Have you noticed that your elderly relative feels lonely?
The elderly are extremely vulnerable to loneliness and social isolation and these can have a serious impact on their health. According to the research conducted by Age UK, there are 1.4 million lonely elderly individuals in the UK and in a pandemic such as Covid-19, loneliness in the elderly is said to be a national crisis.
Recent studies have found that:
- Social isolation is strongly related to Dementia. Research has shown that being socially isolated is associated with a 50% increased risk of Dementia.
- Poor social relationships (as a result of social isolation) is directly related to a risk of heart disease and stroke with the elderly. Click here to read the rest of the report.
It is important to understand that loneliness is not the same as social isolation. Some individuals can be isolated but don’t feel lonely. On the other hand, loneliness results from lack of meaningful connections. Age UK have classified loneliness as a negative feeling and a common human emotion that an individual may experience especially when their relationships do not match up to their own expectations and according to Age UK, if we don’t tackle loneliness as a community, by 2026 there will be over 2 million people over the age of 50 in England who will at some point experience loneliness. Their findings also suggest that the reasons people feel lonely are personal, in some cases, people might require personalised support.
Although, there are many ways to overcome loneliness, even if your elderly relative lives alone.
Here are our 7 tips on how you can help them:
- Communication: Keep in touch with your elderly relative by phone. Have a friendly chat with them. It is time to increase the frequency of calls to your parent or grandparent. It is always nice to talk to your elderly relative as you might discover or learn new things about them that you did not know before. Make it a regular commitment, schedule in your diary to call your elderly relative more often.
- Basic IT skills: Consider teaching your elderly relative to use technology so that they can continue to maintain connections. A device (such as a mobile phone, computer or iPad) with many video calling apps such as WhatsApp, Skype or Facetime is a tool for them to stay connected with you and your family.
- Communities: If you teach your elderly relative basic IT skills, it would be extremely beneficial if you could sign them up to social media platforms. For example, a Facebook account will allow your elderly relative to engage with friends, family and community groups. Facebook community groups can vary from area to general friendship groups such as: Caregiver & The Elderly, Ask The Elder and London Elderly Covid-19 Community Support Group.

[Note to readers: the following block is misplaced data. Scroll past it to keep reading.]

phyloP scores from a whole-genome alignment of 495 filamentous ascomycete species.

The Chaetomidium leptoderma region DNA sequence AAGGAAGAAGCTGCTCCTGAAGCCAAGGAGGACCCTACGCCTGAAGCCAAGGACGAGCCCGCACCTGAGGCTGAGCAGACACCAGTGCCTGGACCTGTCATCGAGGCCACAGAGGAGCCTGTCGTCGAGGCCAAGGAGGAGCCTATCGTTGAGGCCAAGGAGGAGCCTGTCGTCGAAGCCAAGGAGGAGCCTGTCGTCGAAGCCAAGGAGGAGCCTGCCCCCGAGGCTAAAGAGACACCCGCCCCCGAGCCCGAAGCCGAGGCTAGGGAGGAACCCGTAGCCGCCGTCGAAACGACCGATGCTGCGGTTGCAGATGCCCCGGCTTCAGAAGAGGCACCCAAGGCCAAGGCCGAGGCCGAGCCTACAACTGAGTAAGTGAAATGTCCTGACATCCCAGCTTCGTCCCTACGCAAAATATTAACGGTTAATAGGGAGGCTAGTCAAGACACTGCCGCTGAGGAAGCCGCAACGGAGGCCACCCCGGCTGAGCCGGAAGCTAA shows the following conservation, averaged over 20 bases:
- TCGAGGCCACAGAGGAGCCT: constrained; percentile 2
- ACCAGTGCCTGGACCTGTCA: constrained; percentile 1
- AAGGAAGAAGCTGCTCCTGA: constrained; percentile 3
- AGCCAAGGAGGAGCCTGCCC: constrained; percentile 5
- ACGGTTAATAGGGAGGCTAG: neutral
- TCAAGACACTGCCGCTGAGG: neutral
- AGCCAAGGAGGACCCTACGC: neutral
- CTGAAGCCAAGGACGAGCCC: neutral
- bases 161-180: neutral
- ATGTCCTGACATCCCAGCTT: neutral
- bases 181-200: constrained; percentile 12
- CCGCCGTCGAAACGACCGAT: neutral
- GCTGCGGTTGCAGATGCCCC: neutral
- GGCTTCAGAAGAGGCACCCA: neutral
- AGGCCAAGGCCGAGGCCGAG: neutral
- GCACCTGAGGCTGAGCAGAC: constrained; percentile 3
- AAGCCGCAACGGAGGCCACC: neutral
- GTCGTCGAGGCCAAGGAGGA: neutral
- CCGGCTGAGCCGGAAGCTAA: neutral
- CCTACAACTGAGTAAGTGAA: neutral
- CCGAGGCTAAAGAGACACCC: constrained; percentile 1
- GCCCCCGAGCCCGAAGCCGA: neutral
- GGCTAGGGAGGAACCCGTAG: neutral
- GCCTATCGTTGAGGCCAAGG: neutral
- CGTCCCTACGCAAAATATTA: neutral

- Activities: Giving your elderly relative options for them to stay active can be beneficial for their mental and physical health. It could be as simple as going for a walk with them, playing their favourite board game or helping them to sign up to an online physical activity class. A variety of online fitness classes can be found on Age UK’s website. Website. Online Pilates (through zoom) is also very popular for the elderly, click here to view the next available times and dates on Yoga Mama. Click here to book the next Pilates sessions for your elderly relative. Visiting your elderly relative regularly is another thing to make them smile. It is a wonderful feeling for your elderly relative to see you.
- Support: Be the person that your elderly relative can talk to. Whether your elderly relative is going through a difficult time or not, having a chat with them always brings a smile to their face.
- Contribution/Volunteering: Volunteering gets seniors to be involved with the community. Age UK has a research which mentions the main benefits for older people to become volunteers, these include: improved cognition, improved mental health, physical health, increased life satisfaction and social interaction which helps to fight loneliness.
- Companionship: Perhaps it would be beneficial to have extra support for your relative. Visiting Angels can help your elderly relative overcome loneliness. At Visiting Angels, we provide companionship, taking time to listen and chat. Through companionship care, we aim to prevent the elderly from feeling lonely or isolated. Our caregivers are highly trained to the level where they are able to notice the early stages of loneliness and are able to help the elderly through variety of things such as personal care and companionship.
Why not have a chat with us about your elderly relative requirements? You can book a FREE assessment visit, contact us on firstname.lastname@example.org or by giving us a ring to 0203 143 8878.